IT may be time for a collective sigh of relief — though one that recognises what terrorism has done to life in Pakistan. Despite our worst fears, this Ashura passed without major incidents of terrorism. While two blasts did take place in D.I. Khan, the particularly sensitive 9th and 10th of the month passed without large-scale casualties and for once we got the sense that a functioning government was in place and was actually addressing the terrorist threat. Strong intelligence-gathering was used to support specific security measures. The centre and provinces worked in concert, with the provinces taking some security measures on their own and funnelling more sensitive decisions, such as motorcycle and cellphone service bans, through the federal government. The centre also communicated frequently with the public, explaining the threat and rationale behind the steps taken. Combined with the stringent security measures on the ground over the weekend, all of this was a rare and welcome instance of the government demonstrating that it does place a value on citizens’ lives.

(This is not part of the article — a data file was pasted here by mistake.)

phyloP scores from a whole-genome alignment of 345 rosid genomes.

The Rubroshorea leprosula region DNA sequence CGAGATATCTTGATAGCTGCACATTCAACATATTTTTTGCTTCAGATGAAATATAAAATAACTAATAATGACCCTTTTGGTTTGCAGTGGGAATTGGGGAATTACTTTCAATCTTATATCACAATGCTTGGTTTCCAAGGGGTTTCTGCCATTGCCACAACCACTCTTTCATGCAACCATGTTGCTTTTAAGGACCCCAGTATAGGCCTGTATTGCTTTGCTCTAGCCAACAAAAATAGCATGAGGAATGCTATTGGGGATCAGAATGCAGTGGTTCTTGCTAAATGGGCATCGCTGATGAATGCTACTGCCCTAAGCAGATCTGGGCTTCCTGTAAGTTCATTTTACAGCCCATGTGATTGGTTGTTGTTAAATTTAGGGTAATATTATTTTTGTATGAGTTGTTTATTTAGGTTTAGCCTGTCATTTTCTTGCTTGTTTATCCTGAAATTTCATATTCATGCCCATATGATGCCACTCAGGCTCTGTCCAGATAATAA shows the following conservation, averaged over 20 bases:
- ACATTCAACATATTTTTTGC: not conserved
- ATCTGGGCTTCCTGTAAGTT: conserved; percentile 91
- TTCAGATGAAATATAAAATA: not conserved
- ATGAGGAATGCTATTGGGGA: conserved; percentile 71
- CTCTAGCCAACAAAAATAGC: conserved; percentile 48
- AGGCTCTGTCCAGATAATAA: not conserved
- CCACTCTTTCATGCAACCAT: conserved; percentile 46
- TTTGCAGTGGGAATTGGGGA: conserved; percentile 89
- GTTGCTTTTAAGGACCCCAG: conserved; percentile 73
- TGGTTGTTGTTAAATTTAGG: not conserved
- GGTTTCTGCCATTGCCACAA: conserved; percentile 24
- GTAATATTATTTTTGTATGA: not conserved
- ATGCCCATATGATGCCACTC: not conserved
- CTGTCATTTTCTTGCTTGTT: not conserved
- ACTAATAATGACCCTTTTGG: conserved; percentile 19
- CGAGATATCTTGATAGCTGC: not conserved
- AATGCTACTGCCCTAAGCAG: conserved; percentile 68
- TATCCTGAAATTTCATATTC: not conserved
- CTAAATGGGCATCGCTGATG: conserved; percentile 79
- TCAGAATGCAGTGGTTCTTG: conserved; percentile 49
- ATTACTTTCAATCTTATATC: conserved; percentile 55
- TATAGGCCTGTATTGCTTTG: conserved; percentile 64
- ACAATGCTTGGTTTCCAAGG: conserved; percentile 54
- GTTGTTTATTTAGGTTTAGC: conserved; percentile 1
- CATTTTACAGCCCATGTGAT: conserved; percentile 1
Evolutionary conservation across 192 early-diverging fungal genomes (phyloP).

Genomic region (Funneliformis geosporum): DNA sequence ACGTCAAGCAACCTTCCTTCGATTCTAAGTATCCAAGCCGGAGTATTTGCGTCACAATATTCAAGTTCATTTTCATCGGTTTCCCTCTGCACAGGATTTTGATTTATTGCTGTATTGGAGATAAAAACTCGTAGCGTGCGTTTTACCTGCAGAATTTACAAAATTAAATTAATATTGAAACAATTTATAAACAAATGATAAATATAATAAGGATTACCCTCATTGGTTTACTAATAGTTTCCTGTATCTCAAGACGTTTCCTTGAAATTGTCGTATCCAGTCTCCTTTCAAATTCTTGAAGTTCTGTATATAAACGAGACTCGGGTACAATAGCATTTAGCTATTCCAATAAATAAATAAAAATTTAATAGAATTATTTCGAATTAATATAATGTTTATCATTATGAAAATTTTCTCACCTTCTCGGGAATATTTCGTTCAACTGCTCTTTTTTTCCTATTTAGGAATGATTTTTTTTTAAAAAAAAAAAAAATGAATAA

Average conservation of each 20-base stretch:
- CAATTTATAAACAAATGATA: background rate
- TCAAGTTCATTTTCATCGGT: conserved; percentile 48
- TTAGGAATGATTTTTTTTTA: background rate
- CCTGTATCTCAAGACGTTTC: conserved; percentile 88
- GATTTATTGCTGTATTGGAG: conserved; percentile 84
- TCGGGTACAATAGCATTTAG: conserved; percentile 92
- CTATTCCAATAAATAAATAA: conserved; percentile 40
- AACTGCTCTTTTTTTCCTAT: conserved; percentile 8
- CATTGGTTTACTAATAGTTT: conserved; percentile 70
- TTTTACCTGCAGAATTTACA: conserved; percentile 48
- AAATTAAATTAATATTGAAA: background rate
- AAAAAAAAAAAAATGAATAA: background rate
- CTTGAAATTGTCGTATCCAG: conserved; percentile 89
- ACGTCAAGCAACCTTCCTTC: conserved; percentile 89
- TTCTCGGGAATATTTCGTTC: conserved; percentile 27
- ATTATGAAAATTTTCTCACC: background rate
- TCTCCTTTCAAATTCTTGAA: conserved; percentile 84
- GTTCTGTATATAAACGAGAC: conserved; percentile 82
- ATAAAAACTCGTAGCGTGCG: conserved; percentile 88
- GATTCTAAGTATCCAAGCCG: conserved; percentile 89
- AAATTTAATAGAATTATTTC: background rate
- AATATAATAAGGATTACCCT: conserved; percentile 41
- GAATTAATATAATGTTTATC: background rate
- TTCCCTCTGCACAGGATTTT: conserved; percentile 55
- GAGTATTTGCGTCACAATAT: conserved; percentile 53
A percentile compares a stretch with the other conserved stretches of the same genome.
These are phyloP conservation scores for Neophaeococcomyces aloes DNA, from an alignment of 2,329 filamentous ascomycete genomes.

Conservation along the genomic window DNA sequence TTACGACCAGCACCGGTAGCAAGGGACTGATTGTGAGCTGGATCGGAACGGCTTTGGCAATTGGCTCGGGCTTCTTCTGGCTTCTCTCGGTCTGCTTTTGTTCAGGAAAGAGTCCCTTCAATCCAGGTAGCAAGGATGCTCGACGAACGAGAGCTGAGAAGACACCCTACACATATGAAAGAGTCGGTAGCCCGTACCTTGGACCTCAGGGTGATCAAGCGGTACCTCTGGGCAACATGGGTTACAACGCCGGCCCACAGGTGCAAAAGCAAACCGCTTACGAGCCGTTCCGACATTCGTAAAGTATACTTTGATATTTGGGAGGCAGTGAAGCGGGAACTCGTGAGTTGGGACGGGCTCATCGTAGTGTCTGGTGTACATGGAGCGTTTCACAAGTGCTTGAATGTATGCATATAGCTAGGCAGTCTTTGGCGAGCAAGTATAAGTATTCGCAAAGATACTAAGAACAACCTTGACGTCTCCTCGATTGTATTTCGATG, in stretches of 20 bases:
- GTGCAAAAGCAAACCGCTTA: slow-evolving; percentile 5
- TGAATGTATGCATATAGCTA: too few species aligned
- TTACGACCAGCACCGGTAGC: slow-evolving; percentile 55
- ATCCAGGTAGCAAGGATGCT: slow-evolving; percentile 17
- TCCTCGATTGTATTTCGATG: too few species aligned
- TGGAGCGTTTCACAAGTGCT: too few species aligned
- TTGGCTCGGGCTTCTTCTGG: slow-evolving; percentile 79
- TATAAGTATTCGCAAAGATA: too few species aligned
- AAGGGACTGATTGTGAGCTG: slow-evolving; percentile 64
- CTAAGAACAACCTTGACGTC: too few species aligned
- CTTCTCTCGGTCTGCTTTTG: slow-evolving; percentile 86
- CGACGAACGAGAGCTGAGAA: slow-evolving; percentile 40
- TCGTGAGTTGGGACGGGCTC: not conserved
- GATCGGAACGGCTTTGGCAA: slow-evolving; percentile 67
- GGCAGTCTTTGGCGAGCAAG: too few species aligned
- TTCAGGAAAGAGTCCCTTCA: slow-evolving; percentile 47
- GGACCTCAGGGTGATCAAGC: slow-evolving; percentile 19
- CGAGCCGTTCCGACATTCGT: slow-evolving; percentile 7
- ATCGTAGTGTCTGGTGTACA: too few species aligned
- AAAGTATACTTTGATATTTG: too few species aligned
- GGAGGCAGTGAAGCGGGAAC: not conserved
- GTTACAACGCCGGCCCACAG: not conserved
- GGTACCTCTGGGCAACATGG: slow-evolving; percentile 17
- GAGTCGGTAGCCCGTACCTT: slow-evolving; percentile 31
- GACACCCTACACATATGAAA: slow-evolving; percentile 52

The flip side of all this, though, is that Pakistan has become a nation under siege. An atmosphere of tense fear pervaded the country, and the bans on cellphone service and pillion riding were both an inconvenience to millions of people and a danger in times of medical or other emergencies. Both the media and the federal government provided much-needed information by communicating with the public about the threat and the measures taken (though at times the media could have toned itself down a notch, such as during the hysterical coverage of the chemical explosion in a Karachi apartment), but the side effect of this coverage is that Pakistanis spent the weekend constantly wondering when and where they might be caught in a terrorist attack. The government did well to handle the Ashura threat proactively. But unless long-term measures are taken to tackle the roots and infrastructure of terrorism, the people will continue to live in a climate of fear.